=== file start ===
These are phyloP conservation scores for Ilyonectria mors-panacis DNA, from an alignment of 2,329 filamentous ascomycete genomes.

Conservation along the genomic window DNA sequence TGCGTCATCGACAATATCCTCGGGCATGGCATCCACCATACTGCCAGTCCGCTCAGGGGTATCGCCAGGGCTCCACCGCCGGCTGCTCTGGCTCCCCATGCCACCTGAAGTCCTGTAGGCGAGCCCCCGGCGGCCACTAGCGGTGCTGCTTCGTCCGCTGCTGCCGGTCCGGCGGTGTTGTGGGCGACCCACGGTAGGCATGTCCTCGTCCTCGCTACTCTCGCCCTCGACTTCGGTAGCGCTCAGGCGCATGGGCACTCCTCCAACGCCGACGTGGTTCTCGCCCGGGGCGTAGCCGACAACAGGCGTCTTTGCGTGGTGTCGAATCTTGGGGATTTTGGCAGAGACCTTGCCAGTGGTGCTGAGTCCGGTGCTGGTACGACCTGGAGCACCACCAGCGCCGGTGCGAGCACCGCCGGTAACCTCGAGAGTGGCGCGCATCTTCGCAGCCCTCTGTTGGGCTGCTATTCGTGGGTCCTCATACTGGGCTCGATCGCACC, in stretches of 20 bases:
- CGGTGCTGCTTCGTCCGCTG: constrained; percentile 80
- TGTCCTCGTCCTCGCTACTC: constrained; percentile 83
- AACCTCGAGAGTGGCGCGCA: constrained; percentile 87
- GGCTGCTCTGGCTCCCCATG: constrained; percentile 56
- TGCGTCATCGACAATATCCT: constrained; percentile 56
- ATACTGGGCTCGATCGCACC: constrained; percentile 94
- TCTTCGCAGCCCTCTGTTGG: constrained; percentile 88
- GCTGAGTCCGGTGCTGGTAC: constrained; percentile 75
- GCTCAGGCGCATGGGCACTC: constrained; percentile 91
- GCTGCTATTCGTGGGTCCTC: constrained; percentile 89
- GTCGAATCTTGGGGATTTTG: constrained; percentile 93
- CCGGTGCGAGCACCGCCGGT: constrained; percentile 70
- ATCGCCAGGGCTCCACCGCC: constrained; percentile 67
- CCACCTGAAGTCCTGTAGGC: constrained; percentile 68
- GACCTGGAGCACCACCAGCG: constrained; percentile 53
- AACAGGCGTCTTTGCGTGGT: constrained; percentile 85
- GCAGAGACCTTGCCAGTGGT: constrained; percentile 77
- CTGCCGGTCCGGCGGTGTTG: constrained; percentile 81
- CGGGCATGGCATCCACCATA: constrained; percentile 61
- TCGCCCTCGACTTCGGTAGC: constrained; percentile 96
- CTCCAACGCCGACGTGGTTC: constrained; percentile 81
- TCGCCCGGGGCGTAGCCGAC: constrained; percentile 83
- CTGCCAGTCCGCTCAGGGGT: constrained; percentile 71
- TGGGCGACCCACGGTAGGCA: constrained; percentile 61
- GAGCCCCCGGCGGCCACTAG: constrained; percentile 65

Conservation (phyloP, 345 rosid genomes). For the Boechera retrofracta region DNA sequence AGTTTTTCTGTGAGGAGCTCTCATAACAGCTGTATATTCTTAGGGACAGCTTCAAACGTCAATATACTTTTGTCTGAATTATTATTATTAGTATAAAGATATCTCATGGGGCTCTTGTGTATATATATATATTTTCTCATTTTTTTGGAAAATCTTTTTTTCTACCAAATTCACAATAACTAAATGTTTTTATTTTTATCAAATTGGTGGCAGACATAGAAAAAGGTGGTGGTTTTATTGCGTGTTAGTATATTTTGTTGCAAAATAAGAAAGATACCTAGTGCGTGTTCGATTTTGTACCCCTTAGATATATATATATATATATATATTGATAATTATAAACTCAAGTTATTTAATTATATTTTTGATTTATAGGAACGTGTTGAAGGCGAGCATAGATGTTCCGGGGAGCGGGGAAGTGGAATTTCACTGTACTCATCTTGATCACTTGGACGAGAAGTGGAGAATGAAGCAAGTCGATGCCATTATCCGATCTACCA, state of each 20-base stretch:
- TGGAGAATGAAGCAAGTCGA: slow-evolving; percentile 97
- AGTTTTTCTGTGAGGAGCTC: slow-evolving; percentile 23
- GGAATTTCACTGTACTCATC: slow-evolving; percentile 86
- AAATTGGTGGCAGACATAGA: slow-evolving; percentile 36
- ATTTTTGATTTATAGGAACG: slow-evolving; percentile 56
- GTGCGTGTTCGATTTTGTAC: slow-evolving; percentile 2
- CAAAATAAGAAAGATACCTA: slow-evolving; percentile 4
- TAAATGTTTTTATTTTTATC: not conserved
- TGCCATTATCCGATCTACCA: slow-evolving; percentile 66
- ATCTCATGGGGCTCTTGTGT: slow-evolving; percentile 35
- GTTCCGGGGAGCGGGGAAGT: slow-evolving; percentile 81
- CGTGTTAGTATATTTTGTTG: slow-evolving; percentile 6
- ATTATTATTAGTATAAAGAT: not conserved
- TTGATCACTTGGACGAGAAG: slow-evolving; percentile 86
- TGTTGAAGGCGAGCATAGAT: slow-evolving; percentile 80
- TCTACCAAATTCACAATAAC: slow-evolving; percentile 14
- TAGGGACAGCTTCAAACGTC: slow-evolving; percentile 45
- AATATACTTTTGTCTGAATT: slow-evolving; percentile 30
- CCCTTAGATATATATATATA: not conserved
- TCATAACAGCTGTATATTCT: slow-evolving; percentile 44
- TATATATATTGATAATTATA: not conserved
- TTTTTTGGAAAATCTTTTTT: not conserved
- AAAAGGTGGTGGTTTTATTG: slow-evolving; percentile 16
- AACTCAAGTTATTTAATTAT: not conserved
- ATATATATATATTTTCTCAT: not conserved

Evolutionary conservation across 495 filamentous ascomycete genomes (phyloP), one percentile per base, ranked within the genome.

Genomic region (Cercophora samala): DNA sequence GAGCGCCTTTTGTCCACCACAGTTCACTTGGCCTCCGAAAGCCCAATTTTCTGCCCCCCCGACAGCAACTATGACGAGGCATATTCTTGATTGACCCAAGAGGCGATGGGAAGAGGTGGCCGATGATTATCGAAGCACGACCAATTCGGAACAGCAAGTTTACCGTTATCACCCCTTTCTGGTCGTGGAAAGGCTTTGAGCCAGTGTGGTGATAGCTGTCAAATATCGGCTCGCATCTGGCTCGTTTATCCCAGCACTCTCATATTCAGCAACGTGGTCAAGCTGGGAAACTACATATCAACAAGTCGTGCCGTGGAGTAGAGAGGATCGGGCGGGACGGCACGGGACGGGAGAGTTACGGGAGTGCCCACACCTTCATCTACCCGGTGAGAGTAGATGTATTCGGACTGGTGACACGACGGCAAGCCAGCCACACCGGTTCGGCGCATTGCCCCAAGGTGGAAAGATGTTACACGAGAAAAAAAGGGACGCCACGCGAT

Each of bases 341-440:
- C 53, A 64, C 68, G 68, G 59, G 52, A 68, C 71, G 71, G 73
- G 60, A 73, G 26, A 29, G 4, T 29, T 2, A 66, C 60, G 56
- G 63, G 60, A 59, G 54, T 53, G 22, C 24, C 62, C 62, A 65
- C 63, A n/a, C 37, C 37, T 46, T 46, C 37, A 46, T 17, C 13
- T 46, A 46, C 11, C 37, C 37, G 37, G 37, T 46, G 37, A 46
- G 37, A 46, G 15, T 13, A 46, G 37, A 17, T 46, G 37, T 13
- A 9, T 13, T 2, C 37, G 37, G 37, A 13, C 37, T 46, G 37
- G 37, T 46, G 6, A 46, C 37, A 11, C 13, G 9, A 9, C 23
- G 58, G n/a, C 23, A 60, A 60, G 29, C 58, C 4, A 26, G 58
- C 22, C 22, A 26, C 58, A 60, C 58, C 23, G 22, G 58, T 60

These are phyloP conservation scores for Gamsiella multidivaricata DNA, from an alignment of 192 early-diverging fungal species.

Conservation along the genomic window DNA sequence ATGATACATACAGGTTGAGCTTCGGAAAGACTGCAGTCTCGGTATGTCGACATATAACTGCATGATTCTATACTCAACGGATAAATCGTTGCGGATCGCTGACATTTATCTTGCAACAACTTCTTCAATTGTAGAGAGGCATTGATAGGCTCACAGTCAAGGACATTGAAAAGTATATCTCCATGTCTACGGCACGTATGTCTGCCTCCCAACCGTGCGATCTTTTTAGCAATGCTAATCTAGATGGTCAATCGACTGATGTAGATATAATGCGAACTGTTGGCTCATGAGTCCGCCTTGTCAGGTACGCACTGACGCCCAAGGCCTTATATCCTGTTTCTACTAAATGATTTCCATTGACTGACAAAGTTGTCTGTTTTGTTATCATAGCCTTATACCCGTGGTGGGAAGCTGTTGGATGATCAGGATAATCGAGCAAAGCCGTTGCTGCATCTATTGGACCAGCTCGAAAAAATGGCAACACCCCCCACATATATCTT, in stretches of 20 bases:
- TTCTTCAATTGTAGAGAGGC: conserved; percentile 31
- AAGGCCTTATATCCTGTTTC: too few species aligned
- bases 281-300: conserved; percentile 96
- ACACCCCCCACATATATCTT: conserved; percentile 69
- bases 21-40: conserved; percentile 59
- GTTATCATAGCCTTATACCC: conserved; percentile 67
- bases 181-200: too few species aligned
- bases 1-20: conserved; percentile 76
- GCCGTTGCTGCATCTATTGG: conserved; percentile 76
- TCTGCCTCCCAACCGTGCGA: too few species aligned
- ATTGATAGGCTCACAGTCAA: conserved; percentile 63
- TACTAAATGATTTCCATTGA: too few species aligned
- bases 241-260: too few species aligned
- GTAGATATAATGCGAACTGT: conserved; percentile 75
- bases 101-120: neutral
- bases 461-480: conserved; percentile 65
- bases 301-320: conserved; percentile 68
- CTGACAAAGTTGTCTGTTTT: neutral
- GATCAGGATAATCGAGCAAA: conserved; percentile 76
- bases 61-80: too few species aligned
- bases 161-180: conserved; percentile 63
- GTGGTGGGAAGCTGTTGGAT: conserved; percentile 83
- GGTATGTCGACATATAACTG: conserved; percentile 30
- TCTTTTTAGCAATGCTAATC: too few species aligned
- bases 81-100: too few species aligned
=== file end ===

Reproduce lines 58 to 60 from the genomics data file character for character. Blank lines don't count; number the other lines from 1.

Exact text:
- G 60, A 73, G 26, A 29, G 4, T 29, T 2, A 66, C 60, G 56
- G 63, G 60, A 59, G 54, T 53, G 22, C 24, C 62, C 62, A 65
- C 63, A n/a, C 37, C 37, T 46, T 46, C 37, A 46, T 17, C 13